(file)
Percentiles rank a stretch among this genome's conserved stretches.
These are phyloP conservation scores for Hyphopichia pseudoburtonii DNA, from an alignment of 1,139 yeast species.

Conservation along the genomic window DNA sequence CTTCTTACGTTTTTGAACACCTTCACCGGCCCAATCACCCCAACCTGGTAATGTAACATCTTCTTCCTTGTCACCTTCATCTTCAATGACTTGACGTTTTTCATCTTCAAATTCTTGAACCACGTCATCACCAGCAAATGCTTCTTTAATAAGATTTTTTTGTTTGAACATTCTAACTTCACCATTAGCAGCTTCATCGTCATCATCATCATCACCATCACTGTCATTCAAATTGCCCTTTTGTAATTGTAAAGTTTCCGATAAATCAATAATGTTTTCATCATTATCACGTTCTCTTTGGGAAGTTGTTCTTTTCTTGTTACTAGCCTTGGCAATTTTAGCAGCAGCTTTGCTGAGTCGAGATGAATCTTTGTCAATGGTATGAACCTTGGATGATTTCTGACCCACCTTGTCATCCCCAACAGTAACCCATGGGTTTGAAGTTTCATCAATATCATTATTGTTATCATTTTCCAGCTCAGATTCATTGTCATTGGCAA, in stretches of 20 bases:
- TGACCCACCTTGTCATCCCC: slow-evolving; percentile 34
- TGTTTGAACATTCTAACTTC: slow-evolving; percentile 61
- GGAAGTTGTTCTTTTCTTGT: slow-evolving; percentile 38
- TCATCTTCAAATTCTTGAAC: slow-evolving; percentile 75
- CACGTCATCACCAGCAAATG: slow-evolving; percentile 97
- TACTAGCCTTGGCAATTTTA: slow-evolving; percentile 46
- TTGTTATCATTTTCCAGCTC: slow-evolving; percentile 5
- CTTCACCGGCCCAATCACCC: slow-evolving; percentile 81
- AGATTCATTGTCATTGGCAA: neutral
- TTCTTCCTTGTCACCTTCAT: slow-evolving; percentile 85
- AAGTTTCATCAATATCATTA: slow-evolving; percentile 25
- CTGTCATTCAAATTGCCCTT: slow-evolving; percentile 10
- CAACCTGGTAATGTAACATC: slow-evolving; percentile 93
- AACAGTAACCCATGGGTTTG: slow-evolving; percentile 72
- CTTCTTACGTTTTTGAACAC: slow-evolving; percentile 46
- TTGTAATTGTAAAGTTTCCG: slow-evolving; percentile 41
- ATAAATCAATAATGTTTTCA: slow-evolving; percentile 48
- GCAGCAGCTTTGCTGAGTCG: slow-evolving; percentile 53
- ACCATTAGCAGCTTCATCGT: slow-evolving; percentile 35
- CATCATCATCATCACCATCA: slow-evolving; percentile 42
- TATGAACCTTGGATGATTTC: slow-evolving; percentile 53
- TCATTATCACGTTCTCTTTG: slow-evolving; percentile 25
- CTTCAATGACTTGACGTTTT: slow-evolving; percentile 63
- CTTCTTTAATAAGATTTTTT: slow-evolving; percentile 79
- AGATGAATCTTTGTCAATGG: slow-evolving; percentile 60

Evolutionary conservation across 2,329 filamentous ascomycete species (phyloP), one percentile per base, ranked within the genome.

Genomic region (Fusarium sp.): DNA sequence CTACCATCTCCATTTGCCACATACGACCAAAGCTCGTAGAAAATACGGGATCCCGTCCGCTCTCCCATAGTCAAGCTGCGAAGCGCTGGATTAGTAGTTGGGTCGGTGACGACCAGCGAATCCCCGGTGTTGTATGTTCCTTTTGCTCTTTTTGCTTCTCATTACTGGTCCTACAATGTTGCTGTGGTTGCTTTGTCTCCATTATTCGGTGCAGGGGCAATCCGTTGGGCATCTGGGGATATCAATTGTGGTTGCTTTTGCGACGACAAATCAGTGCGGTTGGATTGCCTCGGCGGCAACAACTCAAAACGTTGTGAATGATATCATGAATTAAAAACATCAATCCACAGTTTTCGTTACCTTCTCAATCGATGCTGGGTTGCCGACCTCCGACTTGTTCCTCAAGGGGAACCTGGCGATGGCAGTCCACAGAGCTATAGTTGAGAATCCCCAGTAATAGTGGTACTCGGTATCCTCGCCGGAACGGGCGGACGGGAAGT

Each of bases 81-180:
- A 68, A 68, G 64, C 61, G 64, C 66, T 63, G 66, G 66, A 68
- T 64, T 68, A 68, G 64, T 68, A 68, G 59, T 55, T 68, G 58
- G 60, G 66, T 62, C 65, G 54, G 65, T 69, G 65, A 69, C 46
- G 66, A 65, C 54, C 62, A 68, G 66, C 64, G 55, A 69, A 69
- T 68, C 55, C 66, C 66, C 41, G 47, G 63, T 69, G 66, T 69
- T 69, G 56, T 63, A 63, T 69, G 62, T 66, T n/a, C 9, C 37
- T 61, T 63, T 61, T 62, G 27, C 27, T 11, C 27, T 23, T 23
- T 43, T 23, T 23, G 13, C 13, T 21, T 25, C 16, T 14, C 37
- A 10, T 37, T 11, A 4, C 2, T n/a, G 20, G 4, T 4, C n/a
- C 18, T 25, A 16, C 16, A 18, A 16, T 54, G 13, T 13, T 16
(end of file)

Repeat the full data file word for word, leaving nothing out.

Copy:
Percentiles rank a stretch among this genome's conserved stretches.
These are phyloP conservation scores for Hyphopichia pseudoburtonii DNA, from an alignment of 1,139 yeast species.

Conservation along the genomic window DNA sequence CTTCTTACGTTTTTGAACACCTTCACCGGCCCAATCACCCCAACCTGGTAATGTAACATCTTCTTCCTTGTCACCTTCATCTTCAATGACTTGACGTTTTTCATCTTCAAATTCTTGAACCACGTCATCACCAGCAAATGCTTCTTTAATAAGATTTTTTTGTTTGAACATTCTAACTTCACCATTAGCAGCTTCATCGTCATCATCATCATCACCATCACTGTCATTCAAATTGCCCTTTTGTAATTGTAAAGTTTCCGATAAATCAATAATGTTTTCATCATTATCACGTTCTCTTTGGGAAGTTGTTCTTTTCTTGTTACTAGCCTTGGCAATTTTAGCAGCAGCTTTGCTGAGTCGAGATGAATCTTTGTCAATGGTATGAACCTTGGATGATTTCTGACCCACCTTGTCATCCCCAACAGTAACCCATGGGTTTGAAGTTTCATCAATATCATTATTGTTATCATTTTCCAGCTCAGATTCATTGTCATTGGCAA, in stretches of 20 bases:
- TGACCCACCTTGTCATCCCC: slow-evolving; percentile 34
- TGTTTGAACATTCTAACTTC: slow-evolving; percentile 61
- GGAAGTTGTTCTTTTCTTGT: slow-evolving; percentile 38
- TCATCTTCAAATTCTTGAAC: slow-evolving; percentile 75
- CACGTCATCACCAGCAAATG: slow-evolving; percentile 97
- TACTAGCCTTGGCAATTTTA: slow-evolving; percentile 46
- TTGTTATCATTTTCCAGCTC: slow-evolving; percentile 5
- CTTCACCGGCCCAATCACCC: slow-evolving; percentile 81
- AGATTCATTGTCATTGGCAA: neutral
- TTCTTCCTTGTCACCTTCAT: slow-evolving; percentile 85
- AAGTTTCATCAATATCATTA: slow-evolving; percentile 25
- CTGTCATTCAAATTGCCCTT: slow-evolving; percentile 10
- CAACCTGGTAATGTAACATC: slow-evolving; percentile 93
- AACAGTAACCCATGGGTTTG: slow-evolving; percentile 72
- CTTCTTACGTTTTTGAACAC: slow-evolving; percentile 46
- TTGTAATTGTAAAGTTTCCG: slow-evolving; percentile 41
- ATAAATCAATAATGTTTTCA: slow-evolving; percentile 48
- GCAGCAGCTTTGCTGAGTCG: slow-evolving; percentile 53
- ACCATTAGCAGCTTCATCGT: slow-evolving; percentile 35
- CATCATCATCATCACCATCA: slow-evolving; percentile 42
- TATGAACCTTGGATGATTTC: slow-evolving; percentile 53
- TCATTATCACGTTCTCTTTG: slow-evolving; percentile 25
- CTTCAATGACTTGACGTTTT: slow-evolving; percentile 63
- CTTCTTTAATAAGATTTTTT: slow-evolving; percentile 79
- AGATGAATCTTTGTCAATGG: slow-evolving; percentile 60

Evolutionary conservation across 2,329 filamentous ascomycete species (phyloP), one percentile per base, ranked within the genome.

Genomic region (Fusarium sp.): DNA sequence CTACCATCTCCATTTGCCACATACGACCAAAGCTCGTAGAAAATACGGGATCCCGTCCGCTCTCCCATAGTCAAGCTGCGAAGCGCTGGATTAGTAGTTGGGTCGGTGACGACCAGCGAATCCCCGGTGTTGTATGTTCCTTTTGCTCTTTTTGCTTCTCATTACTGGTCCTACAATGTTGCTGTGGTTGCTTTGTCTCCATTATTCGGTGCAGGGGCAATCCGTTGGGCATCTGGGGATATCAATTGTGGTTGCTTTTGCGACGACAAATCAGTGCGGTTGGATTGCCTCGGCGGCAACAACTCAAAACGTTGTGAATGATATCATGAATTAAAAACATCAATCCACAGTTTTCGTTACCTTCTCAATCGATGCTGGGTTGCCGACCTCCGACTTGTTCCTCAAGGGGAACCTGGCGATGGCAGTCCACAGAGCTATAGTTGAGAATCCCCAGTAATAGTGGTACTCGGTATCCTCGCCGGAACGGGCGGACGGGAAGT

Each of bases 81-180:
- A 68, A 68, G 64, C 61, G 64, C 66, T 63, G 66, G 66, A 68
- T 64, T 68, A 68, G 64, T 68, A 68, G 59, T 55, T 68, G 58
- G 60, G 66, T 62, C 65, G 54, G 65, T 69, G 65, A 69, C 46
- G 66, A 65, C 54, C 62, A 68, G 66, C 64, G 55, A 69, A 69
- T 68, C 55, C 66, C 66, C 41, G 47, G 63, T 69, G 66, T 69
- T 69, G 56, T 63, A 63, T 69, G 62, T 66, T n/a, C 9, C 37
- T 61, T 63, T 61, T 62, G 27, C 27, T 11, C 27, T 23, T 23
- T 43, T 23, T 23, G 13, C 13, T 21, T 25, C 16, T 14, C 37
- A 10, T 37, T 11, A 4, C 2, T n/a, G 20, G 4, T 4, C n/a
- C 18, T 25, A 16, C 16, A 18, A 16, T 54, G 13, T 13, T 16